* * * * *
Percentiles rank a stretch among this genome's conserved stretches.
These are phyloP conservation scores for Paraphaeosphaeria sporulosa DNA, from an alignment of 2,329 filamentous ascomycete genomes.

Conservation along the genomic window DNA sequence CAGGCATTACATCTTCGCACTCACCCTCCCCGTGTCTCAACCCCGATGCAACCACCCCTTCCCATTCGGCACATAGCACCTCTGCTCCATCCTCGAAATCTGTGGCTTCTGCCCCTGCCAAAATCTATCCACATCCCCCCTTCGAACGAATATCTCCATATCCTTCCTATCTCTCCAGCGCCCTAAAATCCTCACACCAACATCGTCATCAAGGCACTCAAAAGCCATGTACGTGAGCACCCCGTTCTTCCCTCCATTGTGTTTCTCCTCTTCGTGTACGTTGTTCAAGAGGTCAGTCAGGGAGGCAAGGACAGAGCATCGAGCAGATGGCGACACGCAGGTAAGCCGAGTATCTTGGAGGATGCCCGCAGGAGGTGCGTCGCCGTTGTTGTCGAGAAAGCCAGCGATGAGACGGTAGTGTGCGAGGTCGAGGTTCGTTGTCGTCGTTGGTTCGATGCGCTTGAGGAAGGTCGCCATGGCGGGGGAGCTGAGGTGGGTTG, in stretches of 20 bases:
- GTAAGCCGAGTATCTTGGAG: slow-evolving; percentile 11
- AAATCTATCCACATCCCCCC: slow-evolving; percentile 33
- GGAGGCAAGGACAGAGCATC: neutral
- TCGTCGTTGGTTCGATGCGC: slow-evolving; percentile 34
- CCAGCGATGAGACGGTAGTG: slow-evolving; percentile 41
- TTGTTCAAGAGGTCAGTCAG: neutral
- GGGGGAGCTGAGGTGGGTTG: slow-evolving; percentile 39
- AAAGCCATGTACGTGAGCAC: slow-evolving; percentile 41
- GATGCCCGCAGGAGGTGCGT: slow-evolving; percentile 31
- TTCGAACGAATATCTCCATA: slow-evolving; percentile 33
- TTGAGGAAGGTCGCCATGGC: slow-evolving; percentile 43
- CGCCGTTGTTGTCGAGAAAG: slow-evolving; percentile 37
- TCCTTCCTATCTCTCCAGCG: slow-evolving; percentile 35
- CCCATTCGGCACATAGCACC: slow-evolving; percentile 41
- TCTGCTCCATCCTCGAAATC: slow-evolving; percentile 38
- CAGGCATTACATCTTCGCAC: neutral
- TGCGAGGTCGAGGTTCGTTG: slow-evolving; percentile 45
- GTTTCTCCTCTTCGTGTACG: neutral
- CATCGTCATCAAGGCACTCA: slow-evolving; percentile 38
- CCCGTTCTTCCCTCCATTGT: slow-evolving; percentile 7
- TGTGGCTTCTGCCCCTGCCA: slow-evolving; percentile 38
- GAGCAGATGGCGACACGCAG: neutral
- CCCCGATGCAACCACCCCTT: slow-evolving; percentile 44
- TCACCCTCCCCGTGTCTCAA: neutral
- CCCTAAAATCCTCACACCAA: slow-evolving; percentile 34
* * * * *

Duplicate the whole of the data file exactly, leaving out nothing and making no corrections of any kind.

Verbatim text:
Percentiles rank a stretch among this genome's conserved stretches.
These are phyloP conservation scores for Paraphaeosphaeria sporulosa DNA, from an alignment of 2,329 filamentous ascomycete genomes.

Conservation along the genomic window DNA sequence CAGGCATTACATCTTCGCACTCACCCTCCCCGTGTCTCAACCCCGATGCAACCACCCCTTCCCATTCGGCACATAGCACCTCTGCTCCATCCTCGAAATCTGTGGCTTCTGCCCCTGCCAAAATCTATCCACATCCCCCCTTCGAACGAATATCTCCATATCCTTCCTATCTCTCCAGCGCCCTAAAATCCTCACACCAACATCGTCATCAAGGCACTCAAAAGCCATGTACGTGAGCACCCCGTTCTTCCCTCCATTGTGTTTCTCCTCTTCGTGTACGTTGTTCAAGAGGTCAGTCAGGGAGGCAAGGACAGAGCATCGAGCAGATGGCGACACGCAGGTAAGCCGAGTATCTTGGAGGATGCCCGCAGGAGGTGCGTCGCCGTTGTTGTCGAGAAAGCCAGCGATGAGACGGTAGTGTGCGAGGTCGAGGTTCGTTGTCGTCGTTGGTTCGATGCGCTTGAGGAAGGTCGCCATGGCGGGGGAGCTGAGGTGGGTTG, in stretches of 20 bases:
- GTAAGCCGAGTATCTTGGAG: slow-evolving; percentile 11
- AAATCTATCCACATCCCCCC: slow-evolving; percentile 33
- GGAGGCAAGGACAGAGCATC: neutral
- TCGTCGTTGGTTCGATGCGC: slow-evolving; percentile 34
- CCAGCGATGAGACGGTAGTG: slow-evolving; percentile 41
- TTGTTCAAGAGGTCAGTCAG: neutral
- GGGGGAGCTGAGGTGGGTTG: slow-evolving; percentile 39
- AAAGCCATGTACGTGAGCAC: slow-evolving; percentile 41
- GATGCCCGCAGGAGGTGCGT: slow-evolving; percentile 31
- TTCGAACGAATATCTCCATA: slow-evolving; percentile 33
- TTGAGGAAGGTCGCCATGGC: slow-evolving; percentile 43
- CGCCGTTGTTGTCGAGAAAG: slow-evolving; percentile 37
- TCCTTCCTATCTCTCCAGCG: slow-evolving; percentile 35
- CCCATTCGGCACATAGCACC: slow-evolving; percentile 41
- TCTGCTCCATCCTCGAAATC: slow-evolving; percentile 38
- CAGGCATTACATCTTCGCAC: neutral
- TGCGAGGTCGAGGTTCGTTG: slow-evolving; percentile 45
- GTTTCTCCTCTTCGTGTACG: neutral
- CATCGTCATCAAGGCACTCA: slow-evolving; percentile 38
- CCCGTTCTTCCCTCCATTGT: slow-evolving; percentile 7
- TGTGGCTTCTGCCCCTGCCA: slow-evolving; percentile 38
- GAGCAGATGGCGACACGCAG: neutral
- CCCCGATGCAACCACCCCTT: slow-evolving; percentile 44
- TCACCCTCCCCGTGTCTCAA: neutral
- CCCTAAAATCCTCACACCAA: slow-evolving; percentile 34